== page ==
Acid throwing

Acid throwing
Acid throwing victim, Cambodia

Acid throwing (acid attack[1] or vitriolage) is a form of violent assault.[2]. It is defined as the act of throwing acid onto the body of a person "with the intention of injuring or disfiguring him out of jealousy or revenge".[3] Perpetrators of these attacks throw acid at their victims, usually at their faces, burning them, and damaging skin tissue, often exposing and sometimes dissolving the bones.[4] The long term consequences of these attacks include blindness and permanent scarring of the face and body.[5][6][7]

These attacks are most common in Cambodia,[8] Afghanistan,[9] India,[10] Bangladesh,[5][6] Pakistan[5] and other nearby countries.[7] According to Taru Bahl and M.H. Syed, 80% of victims of these acid attacks are female and almost 70% are under 18 years of age.[7]


Attacks in South Asia

In South Asia, acid throwing attacks have been used as a form of revenge for refusal of sexual advances, proposals of marriage and demands for dowry.[5] Scholars Taru Bahl and M.H. Syed say that land disputes are another leading cause.[7] In Bangladesh, where such attacks are relatively common, they are mostly a form of domestic violence.[11] Tom O'Neill of National Geographic reported that acid throwing is also used to enforce the caste system in modern India, where uppercaste individuals often attack Dalits for supposedly violating the order.[12] In Cambodia, it was reported that these attacks were mostly carried out by wives against their husbands' lovers.[8] According to New York Times reporter Nicholas D. Kristof, acid attacks are at an all time high in Pakistan and increasing every year. The Pakistani attacks he describes are typically the work of husbands against their wives who have "dishonored them".[13] In India, the number of acid attacks have been rising.[14] There had been 68 reported acid attacks in the state of Karnataka since 1999.[15]

According to a Rand Corporation commentary, hundreds of women in Pakistan and Afghanistan have been blinded or maimed "when acid was thrown on their unveiled faces by male fanatics who considered them improperly dressed".[16] Attacks or threats of attacks on women who failed to wear hijab or were otherwise "immodestly dressed" have been reported in other countries as well.[17][18][19][20] In Afghanistan in November 2008, extremists subjected schoolgirls to acid attacks for attending school.[21]

The chemical agents most commonly used to commit these attacks are hydrochloric acid and sulfuric acid. According to Mridula Bandyopadhyay and Mahmuda Rahman Khan, it is a form of violence primarily targeted at women. They describe it as a relatively recent form of violence, with the earliest record in Bangladesh from 1983.[5] The scholar Afroza Anwary points out that acid violence occurs not only in Bangladesh but also in Pakistan, China, Ethiopia and has occurred historically in Europe.[22]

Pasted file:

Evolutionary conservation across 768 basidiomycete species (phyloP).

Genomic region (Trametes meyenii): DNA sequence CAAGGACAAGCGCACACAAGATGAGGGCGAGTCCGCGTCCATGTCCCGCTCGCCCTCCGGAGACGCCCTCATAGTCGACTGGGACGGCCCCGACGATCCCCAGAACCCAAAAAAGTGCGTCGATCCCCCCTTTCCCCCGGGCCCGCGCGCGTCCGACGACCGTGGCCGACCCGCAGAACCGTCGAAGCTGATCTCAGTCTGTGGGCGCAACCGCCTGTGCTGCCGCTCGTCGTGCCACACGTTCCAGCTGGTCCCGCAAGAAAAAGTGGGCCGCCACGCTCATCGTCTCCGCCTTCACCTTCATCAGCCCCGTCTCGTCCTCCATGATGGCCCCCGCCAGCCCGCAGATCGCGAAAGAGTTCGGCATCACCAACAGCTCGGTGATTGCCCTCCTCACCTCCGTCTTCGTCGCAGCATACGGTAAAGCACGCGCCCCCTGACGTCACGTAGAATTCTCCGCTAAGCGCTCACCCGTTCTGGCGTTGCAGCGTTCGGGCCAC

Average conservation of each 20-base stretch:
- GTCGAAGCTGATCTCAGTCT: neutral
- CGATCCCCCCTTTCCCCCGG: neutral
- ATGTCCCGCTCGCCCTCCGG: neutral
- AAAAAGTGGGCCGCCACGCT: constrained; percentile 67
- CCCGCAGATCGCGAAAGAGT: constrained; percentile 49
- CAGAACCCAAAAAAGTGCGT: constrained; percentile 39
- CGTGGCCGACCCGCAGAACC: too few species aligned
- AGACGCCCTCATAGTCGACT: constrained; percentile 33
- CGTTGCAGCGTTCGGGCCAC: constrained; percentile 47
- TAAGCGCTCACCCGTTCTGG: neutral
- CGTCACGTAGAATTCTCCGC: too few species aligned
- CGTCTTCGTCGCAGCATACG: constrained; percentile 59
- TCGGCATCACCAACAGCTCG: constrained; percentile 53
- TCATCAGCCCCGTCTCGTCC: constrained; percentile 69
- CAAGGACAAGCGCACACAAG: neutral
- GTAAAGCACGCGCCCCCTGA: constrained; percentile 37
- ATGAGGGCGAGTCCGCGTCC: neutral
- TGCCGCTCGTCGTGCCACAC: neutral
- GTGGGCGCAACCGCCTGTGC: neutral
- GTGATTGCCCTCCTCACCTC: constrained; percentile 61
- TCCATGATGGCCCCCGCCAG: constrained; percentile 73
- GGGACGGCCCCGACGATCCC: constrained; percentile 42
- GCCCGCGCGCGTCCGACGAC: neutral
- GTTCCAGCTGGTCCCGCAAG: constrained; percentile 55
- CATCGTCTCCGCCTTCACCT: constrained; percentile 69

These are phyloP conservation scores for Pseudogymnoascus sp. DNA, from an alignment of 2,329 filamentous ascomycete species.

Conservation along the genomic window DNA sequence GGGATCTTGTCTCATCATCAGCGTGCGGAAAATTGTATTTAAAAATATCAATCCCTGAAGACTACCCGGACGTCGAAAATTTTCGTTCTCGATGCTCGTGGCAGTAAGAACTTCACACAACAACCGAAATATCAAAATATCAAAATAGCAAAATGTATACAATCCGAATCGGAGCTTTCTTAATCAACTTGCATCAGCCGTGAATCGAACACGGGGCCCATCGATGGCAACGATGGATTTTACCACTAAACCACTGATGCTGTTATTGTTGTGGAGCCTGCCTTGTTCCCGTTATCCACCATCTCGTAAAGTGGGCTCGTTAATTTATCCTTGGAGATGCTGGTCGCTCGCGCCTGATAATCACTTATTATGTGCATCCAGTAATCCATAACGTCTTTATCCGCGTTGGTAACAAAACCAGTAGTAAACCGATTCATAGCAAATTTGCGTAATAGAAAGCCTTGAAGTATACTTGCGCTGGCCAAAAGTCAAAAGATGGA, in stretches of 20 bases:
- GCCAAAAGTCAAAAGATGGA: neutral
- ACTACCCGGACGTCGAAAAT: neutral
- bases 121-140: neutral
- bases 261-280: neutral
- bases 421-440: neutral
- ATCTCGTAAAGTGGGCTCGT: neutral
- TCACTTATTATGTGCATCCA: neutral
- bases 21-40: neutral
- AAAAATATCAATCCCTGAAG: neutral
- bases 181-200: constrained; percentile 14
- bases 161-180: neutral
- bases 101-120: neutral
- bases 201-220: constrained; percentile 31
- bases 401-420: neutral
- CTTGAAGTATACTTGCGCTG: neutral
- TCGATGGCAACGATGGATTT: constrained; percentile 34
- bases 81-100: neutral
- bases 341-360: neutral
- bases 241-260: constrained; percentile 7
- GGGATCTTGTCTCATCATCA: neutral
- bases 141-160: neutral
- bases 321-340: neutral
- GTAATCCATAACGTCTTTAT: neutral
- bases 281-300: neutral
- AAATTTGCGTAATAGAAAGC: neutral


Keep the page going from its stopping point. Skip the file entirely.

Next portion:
In 2002, Bangladesh introduced the death penalty for throwing acid and laws strictly controlling the sales of acids.[23]

Under the Qisas law of Pakistan, the perpetrator may suffer the same fate as the victim, and may be punished by having drops of acid placed in his/her eyes.[24] This law is not binding and is rarely enforced according to a New York Times report.[13] Iran has a similar law, and sentenced an attacker to be blinded in 2008. However, as of July 31, 2011, Ameneh Bahrami pardoned her attacker, thereby absolving Majid Movahedi of his crime and halting the retributive justice of Qisas.[25][26]

Lower House of Parliament in Pakistan unanimously passed the Acid Control and Acid Crime Prevention Bill On May 10, 2011. As punishment, according to the bill individuals held responsible for acid throwing face harsh fines and life in prison. Over the past few years, acid throwing has been recognized by many countries as one of the latest and most excruciating forms of violence committed against women.

Victims and treatment

There is a high survival rate amongst victims of acid attacks. Consequently the victim is faced with physical challenges, which require long term surgical treatment, as well as psychological challenges, which require in-depth intervention from psychologists and counsellors at each stage of physical recovery.[citation needed]

In Bangladesh, the Acid Survivors Foundation (ASF), Nairpokkho, Action Aid, and the Bangladesh Rural Advancement Committee's Community Empowerment & Strengthening Local Institutions Programme assist survivors in Bangladesh.[22] The Acid Survivors Foundation in Pakistan (ASF-P) operates in Islamabad offering medical, psychological and rehabilitation support.[27] The Acid Survivors Foundation in Uganda (ASF-U) operates in Kampala and also provides counselling and rehabilitation treatment to victims of acid attacks, as well as their families if need be.[28] Additionally in Cambodia, LICADHO, the Association of the Blind in Cambodia and the Cambodian Acid Survivors Charity (CASC) all assist survivors of acid attacks. The Acid Survivors Trust International (ASTI) provides specialist support to its sister organisations in Africa and Asia through its specialist team who work across the organisations transferring medical, psychological and social rehabilitation skills whilst supporting knowledge sharing and best practice.[29][30]